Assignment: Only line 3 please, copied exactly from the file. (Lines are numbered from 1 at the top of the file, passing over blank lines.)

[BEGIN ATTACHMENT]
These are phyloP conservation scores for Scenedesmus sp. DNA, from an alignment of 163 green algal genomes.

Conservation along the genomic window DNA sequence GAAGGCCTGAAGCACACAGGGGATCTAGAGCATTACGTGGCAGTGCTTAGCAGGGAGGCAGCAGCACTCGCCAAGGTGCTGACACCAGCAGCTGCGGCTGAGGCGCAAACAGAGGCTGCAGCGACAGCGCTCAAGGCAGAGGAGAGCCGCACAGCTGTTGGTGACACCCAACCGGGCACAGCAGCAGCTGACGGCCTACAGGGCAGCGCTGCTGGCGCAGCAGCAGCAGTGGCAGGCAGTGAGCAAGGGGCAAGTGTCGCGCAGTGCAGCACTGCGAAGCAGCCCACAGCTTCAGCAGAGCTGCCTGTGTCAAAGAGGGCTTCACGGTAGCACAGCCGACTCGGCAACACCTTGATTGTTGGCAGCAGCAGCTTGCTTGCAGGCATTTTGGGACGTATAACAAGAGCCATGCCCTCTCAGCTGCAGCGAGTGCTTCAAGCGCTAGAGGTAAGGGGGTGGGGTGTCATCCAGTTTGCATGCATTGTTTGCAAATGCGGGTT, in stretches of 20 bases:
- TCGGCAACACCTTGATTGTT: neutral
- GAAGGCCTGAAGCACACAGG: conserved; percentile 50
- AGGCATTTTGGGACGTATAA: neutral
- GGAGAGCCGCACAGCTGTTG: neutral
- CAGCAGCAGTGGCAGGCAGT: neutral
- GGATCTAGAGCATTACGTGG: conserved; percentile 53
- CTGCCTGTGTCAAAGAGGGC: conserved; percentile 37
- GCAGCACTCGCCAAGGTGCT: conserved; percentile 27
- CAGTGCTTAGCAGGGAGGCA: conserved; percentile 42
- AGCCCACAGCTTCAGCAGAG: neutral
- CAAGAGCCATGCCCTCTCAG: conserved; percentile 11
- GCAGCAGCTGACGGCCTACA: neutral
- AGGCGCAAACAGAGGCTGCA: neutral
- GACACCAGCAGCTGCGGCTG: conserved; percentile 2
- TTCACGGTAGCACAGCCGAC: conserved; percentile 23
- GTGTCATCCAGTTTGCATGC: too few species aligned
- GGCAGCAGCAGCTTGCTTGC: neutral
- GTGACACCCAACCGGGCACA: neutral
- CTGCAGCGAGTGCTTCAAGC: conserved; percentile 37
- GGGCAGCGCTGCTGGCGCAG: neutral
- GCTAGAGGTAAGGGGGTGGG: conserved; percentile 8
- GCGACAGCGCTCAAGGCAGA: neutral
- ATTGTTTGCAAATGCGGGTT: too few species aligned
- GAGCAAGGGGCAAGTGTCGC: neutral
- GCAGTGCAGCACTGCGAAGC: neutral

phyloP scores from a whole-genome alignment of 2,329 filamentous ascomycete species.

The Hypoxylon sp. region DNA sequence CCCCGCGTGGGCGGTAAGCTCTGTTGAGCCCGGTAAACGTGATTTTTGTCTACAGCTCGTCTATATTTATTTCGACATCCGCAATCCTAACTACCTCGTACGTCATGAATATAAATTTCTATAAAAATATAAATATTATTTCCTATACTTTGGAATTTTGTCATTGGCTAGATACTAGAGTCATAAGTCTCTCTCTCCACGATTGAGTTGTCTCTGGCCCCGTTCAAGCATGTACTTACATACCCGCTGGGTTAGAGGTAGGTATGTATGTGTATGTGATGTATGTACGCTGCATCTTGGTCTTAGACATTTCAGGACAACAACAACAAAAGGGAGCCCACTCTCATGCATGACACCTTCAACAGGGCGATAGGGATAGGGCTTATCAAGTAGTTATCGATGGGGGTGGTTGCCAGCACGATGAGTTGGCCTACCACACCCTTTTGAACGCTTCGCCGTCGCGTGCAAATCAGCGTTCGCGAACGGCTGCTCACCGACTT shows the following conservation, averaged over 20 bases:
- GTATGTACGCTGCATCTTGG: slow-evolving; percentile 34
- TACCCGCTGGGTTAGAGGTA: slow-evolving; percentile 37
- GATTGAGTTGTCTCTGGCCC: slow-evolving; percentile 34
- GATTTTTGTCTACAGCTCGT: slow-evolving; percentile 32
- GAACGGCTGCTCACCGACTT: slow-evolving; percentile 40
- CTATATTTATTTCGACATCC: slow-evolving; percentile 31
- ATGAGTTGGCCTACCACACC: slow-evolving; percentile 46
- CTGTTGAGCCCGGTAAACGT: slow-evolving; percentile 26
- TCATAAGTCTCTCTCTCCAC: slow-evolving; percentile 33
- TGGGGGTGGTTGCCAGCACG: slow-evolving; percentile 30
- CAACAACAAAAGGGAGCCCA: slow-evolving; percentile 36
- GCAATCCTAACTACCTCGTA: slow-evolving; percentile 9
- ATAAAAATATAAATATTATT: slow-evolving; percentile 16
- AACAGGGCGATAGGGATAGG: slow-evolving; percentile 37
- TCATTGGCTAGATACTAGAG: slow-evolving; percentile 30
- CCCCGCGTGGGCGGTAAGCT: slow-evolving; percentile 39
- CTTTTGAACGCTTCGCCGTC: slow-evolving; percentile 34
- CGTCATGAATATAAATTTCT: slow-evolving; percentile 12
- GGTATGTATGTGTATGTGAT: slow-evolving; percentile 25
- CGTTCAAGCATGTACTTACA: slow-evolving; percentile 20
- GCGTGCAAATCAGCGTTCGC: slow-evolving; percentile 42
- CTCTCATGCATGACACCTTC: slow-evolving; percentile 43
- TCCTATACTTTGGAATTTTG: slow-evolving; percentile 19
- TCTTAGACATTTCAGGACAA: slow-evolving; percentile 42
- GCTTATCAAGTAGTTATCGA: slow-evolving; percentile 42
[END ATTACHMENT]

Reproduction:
- TCGGCAACACCTTGATTGTT: neutral